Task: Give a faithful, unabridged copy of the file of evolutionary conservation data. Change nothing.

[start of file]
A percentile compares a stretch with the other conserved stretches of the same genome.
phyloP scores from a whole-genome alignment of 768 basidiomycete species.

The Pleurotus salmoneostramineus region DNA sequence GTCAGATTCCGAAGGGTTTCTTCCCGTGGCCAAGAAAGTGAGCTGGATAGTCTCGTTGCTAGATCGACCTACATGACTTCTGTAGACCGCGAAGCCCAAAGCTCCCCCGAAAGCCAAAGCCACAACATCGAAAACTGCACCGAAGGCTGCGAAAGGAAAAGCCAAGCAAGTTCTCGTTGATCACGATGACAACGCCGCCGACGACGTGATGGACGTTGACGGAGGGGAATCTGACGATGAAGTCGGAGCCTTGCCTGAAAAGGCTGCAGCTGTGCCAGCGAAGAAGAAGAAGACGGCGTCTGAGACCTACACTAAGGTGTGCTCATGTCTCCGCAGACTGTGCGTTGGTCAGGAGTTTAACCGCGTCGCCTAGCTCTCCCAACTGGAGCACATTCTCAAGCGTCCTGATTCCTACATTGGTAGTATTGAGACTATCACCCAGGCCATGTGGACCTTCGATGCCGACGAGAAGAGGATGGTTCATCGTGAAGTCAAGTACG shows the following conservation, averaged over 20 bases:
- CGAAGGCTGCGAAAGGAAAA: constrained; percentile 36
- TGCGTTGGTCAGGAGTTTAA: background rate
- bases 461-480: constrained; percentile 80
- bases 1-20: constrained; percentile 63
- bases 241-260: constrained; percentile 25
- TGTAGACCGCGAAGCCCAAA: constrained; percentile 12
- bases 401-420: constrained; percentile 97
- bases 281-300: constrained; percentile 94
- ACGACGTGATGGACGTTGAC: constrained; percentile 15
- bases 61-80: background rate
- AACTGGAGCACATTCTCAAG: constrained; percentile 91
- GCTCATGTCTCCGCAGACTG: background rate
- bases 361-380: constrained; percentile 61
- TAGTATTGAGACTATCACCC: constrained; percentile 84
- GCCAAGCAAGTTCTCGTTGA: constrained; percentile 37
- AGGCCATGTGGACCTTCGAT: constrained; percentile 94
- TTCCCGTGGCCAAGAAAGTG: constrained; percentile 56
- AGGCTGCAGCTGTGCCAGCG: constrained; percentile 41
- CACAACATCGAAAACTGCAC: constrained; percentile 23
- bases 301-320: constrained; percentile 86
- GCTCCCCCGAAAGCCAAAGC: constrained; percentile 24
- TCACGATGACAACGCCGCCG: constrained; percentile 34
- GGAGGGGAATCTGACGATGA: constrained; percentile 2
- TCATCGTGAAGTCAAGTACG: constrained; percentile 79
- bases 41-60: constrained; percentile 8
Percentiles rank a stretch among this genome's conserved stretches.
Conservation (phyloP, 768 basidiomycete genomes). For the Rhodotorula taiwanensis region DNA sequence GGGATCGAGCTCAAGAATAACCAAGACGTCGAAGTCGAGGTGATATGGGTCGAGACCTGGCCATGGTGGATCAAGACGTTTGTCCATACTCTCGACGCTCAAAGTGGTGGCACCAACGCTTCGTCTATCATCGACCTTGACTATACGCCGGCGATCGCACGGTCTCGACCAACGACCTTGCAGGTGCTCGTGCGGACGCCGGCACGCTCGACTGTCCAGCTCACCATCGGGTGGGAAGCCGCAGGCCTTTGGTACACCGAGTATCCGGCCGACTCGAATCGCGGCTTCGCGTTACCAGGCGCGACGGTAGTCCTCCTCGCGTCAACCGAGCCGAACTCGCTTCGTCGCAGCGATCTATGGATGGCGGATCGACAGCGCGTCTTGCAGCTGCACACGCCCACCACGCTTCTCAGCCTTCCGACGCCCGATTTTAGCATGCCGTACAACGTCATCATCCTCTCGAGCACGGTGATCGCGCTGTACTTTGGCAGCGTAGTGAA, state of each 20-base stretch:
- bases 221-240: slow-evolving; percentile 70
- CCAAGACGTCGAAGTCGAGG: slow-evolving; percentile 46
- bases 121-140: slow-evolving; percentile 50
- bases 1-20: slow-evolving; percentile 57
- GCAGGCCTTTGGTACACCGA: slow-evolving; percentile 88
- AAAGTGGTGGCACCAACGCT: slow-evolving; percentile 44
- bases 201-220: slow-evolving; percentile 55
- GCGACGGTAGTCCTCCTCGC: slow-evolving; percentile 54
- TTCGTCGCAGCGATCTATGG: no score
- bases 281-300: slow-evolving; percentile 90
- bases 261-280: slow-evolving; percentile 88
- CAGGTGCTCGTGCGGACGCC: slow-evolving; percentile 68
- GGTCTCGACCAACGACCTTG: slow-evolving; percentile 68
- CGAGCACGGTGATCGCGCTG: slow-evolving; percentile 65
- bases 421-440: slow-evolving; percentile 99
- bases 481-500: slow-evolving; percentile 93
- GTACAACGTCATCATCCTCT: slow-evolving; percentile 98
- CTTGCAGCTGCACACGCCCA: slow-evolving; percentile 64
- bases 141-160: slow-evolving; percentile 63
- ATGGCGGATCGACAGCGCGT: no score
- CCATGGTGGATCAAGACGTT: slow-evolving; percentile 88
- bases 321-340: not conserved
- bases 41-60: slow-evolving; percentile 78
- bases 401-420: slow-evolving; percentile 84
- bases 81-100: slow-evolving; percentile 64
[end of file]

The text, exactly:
A percentile compares a stretch with the other conserved stretches of the same genome.
phyloP scores from a whole-genome alignment of 768 basidiomycete species.

The Pleurotus salmoneostramineus region DNA sequence GTCAGATTCCGAAGGGTTTCTTCCCGTGGCCAAGAAAGTGAGCTGGATAGTCTCGTTGCTAGATCGACCTACATGACTTCTGTAGACCGCGAAGCCCAAAGCTCCCCCGAAAGCCAAAGCCACAACATCGAAAACTGCACCGAAGGCTGCGAAAGGAAAAGCCAAGCAAGTTCTCGTTGATCACGATGACAACGCCGCCGACGACGTGATGGACGTTGACGGAGGGGAATCTGACGATGAAGTCGGAGCCTTGCCTGAAAAGGCTGCAGCTGTGCCAGCGAAGAAGAAGAAGACGGCGTCTGAGACCTACACTAAGGTGTGCTCATGTCTCCGCAGACTGTGCGTTGGTCAGGAGTTTAACCGCGTCGCCTAGCTCTCCCAACTGGAGCACATTCTCAAGCGTCCTGATTCCTACATTGGTAGTATTGAGACTATCACCCAGGCCATGTGGACCTTCGATGCCGACGAGAAGAGGATGGTTCATCGTGAAGTCAAGTACG shows the following conservation, averaged over 20 bases:
- CGAAGGCTGCGAAAGGAAAA: constrained; percentile 36
- TGCGTTGGTCAGGAGTTTAA: background rate
- bases 461-480: constrained; percentile 80
- bases 1-20: constrained; percentile 63
- bases 241-260: constrained; percentile 25
- TGTAGACCGCGAAGCCCAAA: constrained; percentile 12
- bases 401-420: constrained; percentile 97
- bases 281-300: constrained; percentile 94
- ACGACGTGATGGACGTTGAC: constrained; percentile 15
- bases 61-80: background rate
- AACTGGAGCACATTCTCAAG: constrained; percentile 91
- GCTCATGTCTCCGCAGACTG: background rate
- bases 361-380: constrained; percentile 61
- TAGTATTGAGACTATCACCC: constrained; percentile 84
- GCCAAGCAAGTTCTCGTTGA: constrained; percentile 37
- AGGCCATGTGGACCTTCGAT: constrained; percentile 94
- TTCCCGTGGCCAAGAAAGTG: constrained; percentile 56
- AGGCTGCAGCTGTGCCAGCG: constrained; percentile 41
- CACAACATCGAAAACTGCAC: constrained; percentile 23
- bases 301-320: constrained; percentile 86
- GCTCCCCCGAAAGCCAAAGC: constrained; percentile 24
- TCACGATGACAACGCCGCCG: constrained; percentile 34
- GGAGGGGAATCTGACGATGA: constrained; percentile 2
- TCATCGTGAAGTCAAGTACG: constrained; percentile 79
- bases 41-60: constrained; percentile 8
Percentiles rank a stretch among this genome's conserved stretches.
Conservation (phyloP, 768 basidiomycete genomes). For the Rhodotorula taiwanensis region DNA sequence GGGATCGAGCTCAAGAATAACCAAGACGTCGAAGTCGAGGTGATATGGGTCGAGACCTGGCCATGGTGGATCAAGACGTTTGTCCATACTCTCGACGCTCAAAGTGGTGGCACCAACGCTTCGTCTATCATCGACCTTGACTATACGCCGGCGATCGCACGGTCTCGACCAACGACCTTGCAGGTGCTCGTGCGGACGCCGGCACGCTCGACTGTCCAGCTCACCATCGGGTGGGAAGCCGCAGGCCTTTGGTACACCGAGTATCCGGCCGACTCGAATCGCGGCTTCGCGTTACCAGGCGCGACGGTAGTCCTCCTCGCGTCAACCGAGCCGAACTCGCTTCGTCGCAGCGATCTATGGATGGCGGATCGACAGCGCGTCTTGCAGCTGCACACGCCCACCACGCTTCTCAGCCTTCCGACGCCCGATTTTAGCATGCCGTACAACGTCATCATCCTCTCGAGCACGGTGATCGCGCTGTACTTTGGCAGCGTAGTGAA, state of each 20-base stretch:
- bases 221-240: slow-evolving; percentile 70
- CCAAGACGTCGAAGTCGAGG: slow-evolving; percentile 46
- bases 121-140: slow-evolving; percentile 50
- bases 1-20: slow-evolving; percentile 57
- GCAGGCCTTTGGTACACCGA: slow-evolving; percentile 88
- AAAGTGGTGGCACCAACGCT: slow-evolving; percentile 44
- bases 201-220: slow-evolving; percentile 55
- GCGACGGTAGTCCTCCTCGC: slow-evolving; percentile 54
- TTCGTCGCAGCGATCTATGG: no score
- bases 281-300: slow-evolving; percentile 90
- bases 261-280: slow-evolving; percentile 88
- CAGGTGCTCGTGCGGACGCC: slow-evolving; percentile 68
- GGTCTCGACCAACGACCTTG: slow-evolving; percentile 68
- CGAGCACGGTGATCGCGCTG: slow-evolving; percentile 65
- bases 421-440: slow-evolving; percentile 99
- bases 481-500: slow-evolving; percentile 93
- GTACAACGTCATCATCCTCT: slow-evolving; percentile 98
- CTTGCAGCTGCACACGCCCA: slow-evolving; percentile 64
- bases 141-160: slow-evolving; percentile 63
- ATGGCGGATCGACAGCGCGT: no score
- CCATGGTGGATCAAGACGTT: slow-evolving; percentile 88
- bases 321-340: not conserved
- bases 41-60: slow-evolving; percentile 78
- bases 401-420: slow-evolving; percentile 84
- bases 81-100: slow-evolving; percentile 64